A.) PROOFREAD YOUR STORY—Would you show up to a first date with stinky breath, uncombed hair, and an unshowered bod? Of course, you wouldn’t! (Not unless you’re a werewolf.) So, why would you send your manuscript off in an unkempt state? When you send out a manuscript, it should be your best work. It should be polished, all the “I’s” dotted and “T’s” crossed. Everything should be in the correct tense and point of view. Check, check, and recheck. Have a Beta Reader go through it. Or, use a free online program to improve your manuscript. Here are the ones I use. If you can afford it, you can even pay for premium services.
a. GRAMMARLY —The free version of Grammarly helps with spell checking, grammar, and punctuation. Make sure you use common sense when viewing the suggestions it gives you. Sometimes, Grammarly acts drunk and you must send it home.
b. PROWRITINGAID—The free version of ProWritingAid is terrific when you need to check for Passive Voice, Repeated Sentence Starts, Grammar, Spelling, and all things writing. The only drawback to the free version is it only checks the first 500 words and you must continually delete 500 words to check the entire manuscript. Of course, you can try the free trial version or buy the premium if you like.
B. READ YOUR STORY ALOUD—I recommend reading your story aloud to a recording device before submitting. (Many phones and tablets have apps you can download.) Reading your story aloud will help you catch misspelled words and clunky phrases you may have missed while reading silently. It will also help with rhythm and smooth out the choppy areas.
C. WHAT EDITORS DON’T WANT—When writing a short story, stay away from these areas:
a. HEAD HOPPING—“Head Hopping” means jumping from one character’s head to another, or several changes in Point of View. Many short story editors despise “Head Hopping.” They find it confusing for the reader and the mark of an amateur.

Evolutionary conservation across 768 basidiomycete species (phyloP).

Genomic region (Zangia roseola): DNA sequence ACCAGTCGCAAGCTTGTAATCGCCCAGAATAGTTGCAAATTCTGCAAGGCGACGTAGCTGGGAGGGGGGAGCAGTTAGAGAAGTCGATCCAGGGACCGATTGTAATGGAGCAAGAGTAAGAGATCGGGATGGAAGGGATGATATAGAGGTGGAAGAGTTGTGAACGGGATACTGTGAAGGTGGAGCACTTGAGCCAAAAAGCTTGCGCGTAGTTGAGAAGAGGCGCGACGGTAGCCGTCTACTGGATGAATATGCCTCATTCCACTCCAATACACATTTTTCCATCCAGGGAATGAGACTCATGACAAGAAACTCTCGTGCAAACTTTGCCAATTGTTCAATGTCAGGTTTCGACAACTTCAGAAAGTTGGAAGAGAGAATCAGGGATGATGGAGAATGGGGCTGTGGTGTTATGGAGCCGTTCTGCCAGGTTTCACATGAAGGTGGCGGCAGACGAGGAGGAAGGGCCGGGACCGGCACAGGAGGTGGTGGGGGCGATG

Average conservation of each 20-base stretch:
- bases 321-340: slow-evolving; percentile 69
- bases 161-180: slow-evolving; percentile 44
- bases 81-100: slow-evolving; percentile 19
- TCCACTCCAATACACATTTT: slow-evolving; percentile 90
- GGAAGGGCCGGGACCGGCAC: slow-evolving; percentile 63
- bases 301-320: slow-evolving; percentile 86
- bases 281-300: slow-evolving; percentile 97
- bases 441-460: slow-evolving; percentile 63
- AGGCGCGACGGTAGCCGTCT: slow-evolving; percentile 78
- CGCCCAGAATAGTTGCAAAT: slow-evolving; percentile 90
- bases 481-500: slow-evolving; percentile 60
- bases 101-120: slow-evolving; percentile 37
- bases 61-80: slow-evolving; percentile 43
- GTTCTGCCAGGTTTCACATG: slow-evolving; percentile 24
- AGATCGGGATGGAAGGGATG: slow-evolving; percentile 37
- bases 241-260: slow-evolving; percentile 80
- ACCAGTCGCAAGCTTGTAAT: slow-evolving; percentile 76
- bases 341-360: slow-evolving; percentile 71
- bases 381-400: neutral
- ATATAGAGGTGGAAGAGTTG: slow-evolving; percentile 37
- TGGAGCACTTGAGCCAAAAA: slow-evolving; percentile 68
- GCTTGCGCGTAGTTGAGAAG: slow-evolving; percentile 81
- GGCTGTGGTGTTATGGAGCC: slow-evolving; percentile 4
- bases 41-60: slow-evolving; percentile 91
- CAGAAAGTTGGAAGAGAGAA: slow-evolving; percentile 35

b. PAST AND PRESENT TENSE ISSUES—If you choose a tense, stick with it for the entire story. Again, it’s confusing for the reader if you don’t.
c. A STORY WHICH NEEDS TOO MUCH EDITING—This is the main reason for this entire section. If you submit an unpolished story it could be rejected, no matter how good it is.
II. READ THE GUIDELINES—The guidelines editors and publishers set are the rules you must follow when submitting. Many writers have been rejected, their manuscripts unseen by editor’s eyes because they failed to follow these guidelines.
A. COMMON GUIDELINES—Guidelines consist of the following items, though many vary according to publisher. SHUNN format is the standard used by most.
a. COVER LETTER—Most publishers ask for a cover letter to go with your submission. Usually, this is the first page of your document. A good cover letter should be brief. It should introduce you, your story, word count, and any achievements. Sometimes, a publisher may ask for a brief bio as well. (Always write your bio in the third person.) When submitting by e-mail, I usually copy and paste my cover letter into the body of the e-mail.
b. DOCUMENT FORMAT—The publisher will specify whether the document should be in DOC, DOCX, RTF, etc.
c. FONT—The most requested fonts are Times New Roman and Courier. 12 pt. is preferred.
d. SPACING—Most publishers prefer double-spaced. (It’s easier to edit.)
e. HEADERS—SHUNN formatting recommends using headers and page numbers.
f. E-MAIL—The publisher may ask you to include information in your e-mail. You may be asked to provide a biography as well as links to your website and social media. Make sure you include all information and write the subject line the way the publisher requests. If you fail to do this, your e-mail may become lost, or it may find its way into the spam folder instead of the slush pile.